watching guest network devices

CbaxCbax Posts: 6Member
Photogenic First Comment
Here is my setup.
I have a modem with wifi on for my   guest network.
I have a separate router for my  personal  network as I have many smart iot devices,  too many for my cable modem to handle.

I have my Fing installed on my external router which can only discover my guest devices if i first install it on main modem and set  watch device, I can then move it to the external router  and watch the device.

How come this works but cant discover the devices once moved. (i can watch them if they connect and disconnect)

Answers

  • kltaylorkltaylor Posts: 760Moderator, Beta Tester
    500 Likes 500 Comments 25 Answers 100 Agrees
    ✭✭✭✭✭
    Cbax said:
    Here is my setup.
    I have a modem with wifi on for my   guest network.
    I have a separate router for my  personal  network as I have many smart iot devices,  too many for my cable modem to handle.

    I have my Fing installed on my external router which can only discover my guest devices if i first install it on main modem and set  watch device, I can then move it to the external router  and watch the device.

    How come this works but cant discover the devices once moved. (i can watch them if they connect and disconnect)
    My first response to this is ... 'two routers on the same network with consumer devices ... and it works?'
    Does your router for your LAN have the ability to support more than one AP?  Meaning, can you designate a wireless connection solely as a Guest network with no access to the LAN?
    When you place Fingbox on the Guest network, it will report and allow you to save that network.  Then when you move the actual device to your LAN router, it will collect the devices on that network and depending on how you save it the data, could feasibly append it to the list that you've already collected.  Fingbox will only collect information on the network that it's physically connect to, and not connect to a designated 'external' wifi even for guests to connect to.
    I've asked for this feature to be considered.
    Aside from that, you're going to have less issue if your modem/router simply acts as your modem with it placed in 'bridged mode' and allow your LAN router handle all of the traffic.  If you absolutely need a Guest network, you may want to source out and purchase a router that has that feature natively (ASUS routers have it).
    "There's a fine line between audacity and idiocy."
    -Warden Anastasia Luccio, Captain
    Gidster
  • CbaxCbax Posts: 6Member
    Photogenic First Comment
     I have a decent router that could handle everything its a tp-link ac3200  however because its a remote location I have the router on a wifi controlled power switch in case I have to power cycle it  (the guest wifi controls the wifi switch)  I find that sometimes in the even of power failure I need to power cycle the external router. (i only have one external router )  I am also using the local lan on the modem to supply the alarm system so it doesnt get  shut off if the router fails or does not reboot correctly.   I am not sure why but when i had the gues network turned on the tp-link sometimes the guests could not connect , it seemed to cause issues.  I have 32 devices many of which are  wemo wifi switches which do not take much data.  I also isolated the ip range on the 2 devices, the router using only 192.168.0.140 -.255  and the modem using 192.168.0.140 -.255.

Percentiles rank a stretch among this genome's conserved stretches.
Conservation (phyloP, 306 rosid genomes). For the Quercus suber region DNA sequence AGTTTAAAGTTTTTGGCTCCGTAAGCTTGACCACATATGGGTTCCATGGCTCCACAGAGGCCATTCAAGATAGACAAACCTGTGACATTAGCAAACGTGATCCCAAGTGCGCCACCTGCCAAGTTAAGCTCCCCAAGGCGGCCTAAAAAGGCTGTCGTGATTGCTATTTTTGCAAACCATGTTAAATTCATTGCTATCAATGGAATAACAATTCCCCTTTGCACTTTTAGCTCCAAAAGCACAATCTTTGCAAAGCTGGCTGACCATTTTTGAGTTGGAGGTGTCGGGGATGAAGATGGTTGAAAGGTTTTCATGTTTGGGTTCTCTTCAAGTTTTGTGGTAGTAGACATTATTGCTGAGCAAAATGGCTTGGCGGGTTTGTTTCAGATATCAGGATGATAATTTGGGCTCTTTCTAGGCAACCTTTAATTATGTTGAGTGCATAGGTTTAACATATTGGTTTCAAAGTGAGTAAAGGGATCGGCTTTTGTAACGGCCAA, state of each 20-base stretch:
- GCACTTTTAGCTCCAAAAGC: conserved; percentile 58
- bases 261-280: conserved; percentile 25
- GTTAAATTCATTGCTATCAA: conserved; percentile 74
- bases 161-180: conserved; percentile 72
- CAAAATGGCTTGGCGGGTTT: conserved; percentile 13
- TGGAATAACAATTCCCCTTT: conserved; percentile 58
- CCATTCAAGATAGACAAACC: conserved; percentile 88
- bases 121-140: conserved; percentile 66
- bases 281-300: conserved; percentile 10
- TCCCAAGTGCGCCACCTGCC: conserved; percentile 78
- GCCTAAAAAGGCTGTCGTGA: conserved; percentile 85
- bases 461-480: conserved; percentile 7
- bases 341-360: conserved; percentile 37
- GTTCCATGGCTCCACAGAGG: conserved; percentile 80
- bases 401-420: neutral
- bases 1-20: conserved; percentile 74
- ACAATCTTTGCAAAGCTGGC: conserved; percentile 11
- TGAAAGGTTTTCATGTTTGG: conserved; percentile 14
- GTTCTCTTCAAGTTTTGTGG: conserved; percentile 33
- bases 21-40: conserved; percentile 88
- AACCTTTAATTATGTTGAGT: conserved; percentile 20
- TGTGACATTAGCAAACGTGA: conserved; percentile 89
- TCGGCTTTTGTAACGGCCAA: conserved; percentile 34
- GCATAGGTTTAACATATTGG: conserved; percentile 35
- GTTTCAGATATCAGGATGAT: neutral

I actually figured out what has happened,  the device I am watching is the wifi outlet that controls the router which is connected to the main modems wifi not the wifi that the fing is on,  if I  check the device ip address it shows "not in network"  however it  sees  the device is connected to the main modems wifi connection. - it even shows the wifi ssid its connected to and the signal strength.  I am a little confused how it does that. I am going to the remote location and will have to plug the router directly into the main power and remove the wifi plug and see if it alerts correctly that its offline.  You might wonder why im watching it  , it was simply a test to see what would happen.  I will try it with a connect lan wired device this weekend ,  I suspect it wont be able to watch these.


    kltaylor
  • kltaylorkltaylor Posts: 760Moderator, Beta Tester
    500 Likes 500 Comments 25 Answers 100 Agrees
    ✭✭✭✭✭
    That's an untraditional means of your network, but if it's working then go for it.
    I know in the past that there is always going to be an issue with two routers on the same network that's NOT using advanced subnetting for that to happen.  Typically in a consumer environment, you won't see that much.
    "There's a fine line between audacity and idiocy."
    -Warden Anastasia Luccio, Captain
Sign In or Register to comment.